There are rare days when I have a real “wait a minute” reaction to the commentary of Wretchard at The Belmont Club. In the middle of a rumination about how George W. Bush will be regarded by history came this comment on Bill Clinton:
I think the central problem that Bill Clinton’s biographers must grapple with is how so much talent could become (in my mind at least) so inconsequential.
The undergirding premise of Clinton having “so much talent” is what I dispute, not that he did so little with it.
If the guy at the appliance store who never lets a customer get back out the door without at least selling him a toaster is said to have “so much talent,” then Bill Clinton had a talent. Everyone left Clinton’s store with at least a toaster; some left with a big screen liquid crystal TV (while others stayed in the store inside a basement freezer, like the venison of eternity).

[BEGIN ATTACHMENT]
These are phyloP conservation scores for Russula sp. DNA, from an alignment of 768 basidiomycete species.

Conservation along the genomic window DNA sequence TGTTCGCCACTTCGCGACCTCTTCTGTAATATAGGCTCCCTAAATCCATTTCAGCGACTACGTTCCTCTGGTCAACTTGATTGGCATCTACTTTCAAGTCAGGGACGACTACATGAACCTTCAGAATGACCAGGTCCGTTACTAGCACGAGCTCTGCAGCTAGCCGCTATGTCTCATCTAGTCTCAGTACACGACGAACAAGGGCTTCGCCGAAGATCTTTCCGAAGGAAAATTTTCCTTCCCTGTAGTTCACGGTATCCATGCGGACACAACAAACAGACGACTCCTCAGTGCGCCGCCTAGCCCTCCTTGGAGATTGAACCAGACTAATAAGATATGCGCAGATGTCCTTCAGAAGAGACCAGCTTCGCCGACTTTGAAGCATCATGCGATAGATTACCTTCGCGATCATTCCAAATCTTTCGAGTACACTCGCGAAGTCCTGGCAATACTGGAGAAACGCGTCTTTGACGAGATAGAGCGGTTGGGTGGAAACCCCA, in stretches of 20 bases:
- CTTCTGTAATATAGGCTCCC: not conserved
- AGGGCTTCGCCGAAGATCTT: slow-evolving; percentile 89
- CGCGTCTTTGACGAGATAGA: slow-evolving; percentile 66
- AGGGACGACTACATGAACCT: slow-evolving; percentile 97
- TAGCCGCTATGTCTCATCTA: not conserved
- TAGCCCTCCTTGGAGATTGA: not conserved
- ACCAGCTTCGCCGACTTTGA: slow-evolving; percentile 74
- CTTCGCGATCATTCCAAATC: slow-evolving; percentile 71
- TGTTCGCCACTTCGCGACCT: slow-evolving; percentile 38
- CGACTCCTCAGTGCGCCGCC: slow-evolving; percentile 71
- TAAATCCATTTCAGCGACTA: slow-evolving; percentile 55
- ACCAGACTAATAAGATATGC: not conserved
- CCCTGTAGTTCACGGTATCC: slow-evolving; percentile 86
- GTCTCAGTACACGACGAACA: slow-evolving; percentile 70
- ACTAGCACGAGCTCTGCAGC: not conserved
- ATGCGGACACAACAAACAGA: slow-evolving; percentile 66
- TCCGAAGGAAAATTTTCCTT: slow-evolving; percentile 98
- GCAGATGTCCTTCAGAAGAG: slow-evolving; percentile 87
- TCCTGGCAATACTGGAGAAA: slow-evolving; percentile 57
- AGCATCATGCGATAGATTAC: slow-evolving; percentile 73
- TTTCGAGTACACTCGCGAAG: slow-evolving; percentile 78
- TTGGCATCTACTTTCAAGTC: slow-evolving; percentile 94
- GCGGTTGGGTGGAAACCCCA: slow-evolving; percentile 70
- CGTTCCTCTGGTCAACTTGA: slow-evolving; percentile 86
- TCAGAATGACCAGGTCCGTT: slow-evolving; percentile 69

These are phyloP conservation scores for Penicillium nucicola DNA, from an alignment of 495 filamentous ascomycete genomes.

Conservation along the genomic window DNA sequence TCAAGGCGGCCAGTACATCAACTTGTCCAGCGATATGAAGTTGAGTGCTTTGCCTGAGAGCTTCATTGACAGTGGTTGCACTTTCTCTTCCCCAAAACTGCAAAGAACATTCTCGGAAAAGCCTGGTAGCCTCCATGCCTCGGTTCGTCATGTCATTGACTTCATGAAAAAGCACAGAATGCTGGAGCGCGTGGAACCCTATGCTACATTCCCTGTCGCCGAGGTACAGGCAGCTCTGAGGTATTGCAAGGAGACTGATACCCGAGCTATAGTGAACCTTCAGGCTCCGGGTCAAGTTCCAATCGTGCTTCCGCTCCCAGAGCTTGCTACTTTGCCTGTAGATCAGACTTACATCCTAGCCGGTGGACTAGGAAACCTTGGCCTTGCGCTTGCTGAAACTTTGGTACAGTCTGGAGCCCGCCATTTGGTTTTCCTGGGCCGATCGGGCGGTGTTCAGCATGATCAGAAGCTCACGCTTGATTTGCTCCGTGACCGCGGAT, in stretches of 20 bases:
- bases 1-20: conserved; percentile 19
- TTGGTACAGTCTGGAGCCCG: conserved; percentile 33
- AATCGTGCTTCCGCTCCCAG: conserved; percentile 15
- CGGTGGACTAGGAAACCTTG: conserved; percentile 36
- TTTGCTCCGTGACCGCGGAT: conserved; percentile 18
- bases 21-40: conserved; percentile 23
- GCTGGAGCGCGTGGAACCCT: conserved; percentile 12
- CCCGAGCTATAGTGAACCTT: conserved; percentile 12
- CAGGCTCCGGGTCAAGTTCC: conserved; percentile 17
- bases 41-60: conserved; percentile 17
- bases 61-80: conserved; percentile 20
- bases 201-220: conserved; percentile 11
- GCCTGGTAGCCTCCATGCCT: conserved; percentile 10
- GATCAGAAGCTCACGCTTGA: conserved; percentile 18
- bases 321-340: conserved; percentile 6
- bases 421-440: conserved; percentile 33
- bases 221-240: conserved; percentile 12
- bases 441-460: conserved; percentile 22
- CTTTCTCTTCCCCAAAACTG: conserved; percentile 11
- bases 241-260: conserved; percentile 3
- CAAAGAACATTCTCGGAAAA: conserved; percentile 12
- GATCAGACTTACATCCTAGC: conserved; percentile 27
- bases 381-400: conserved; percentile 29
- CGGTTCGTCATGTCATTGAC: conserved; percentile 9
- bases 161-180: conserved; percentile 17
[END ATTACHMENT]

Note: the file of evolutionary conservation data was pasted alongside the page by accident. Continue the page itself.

My point here is that Bill Clinton had the talent of a slack-jawed piker cum carnival barker, skilled at selling himself. He also had talents for intimidating people who asked him questions he didn’t like, fixing admirers in his presence with his gaze, lying even when there was no need for it, creating chaos around him, and ruining the lives of those who were closest to him. And when it came to getting himself a toaster, Bill Clinton’s talent was to get it out the door under his overcoat.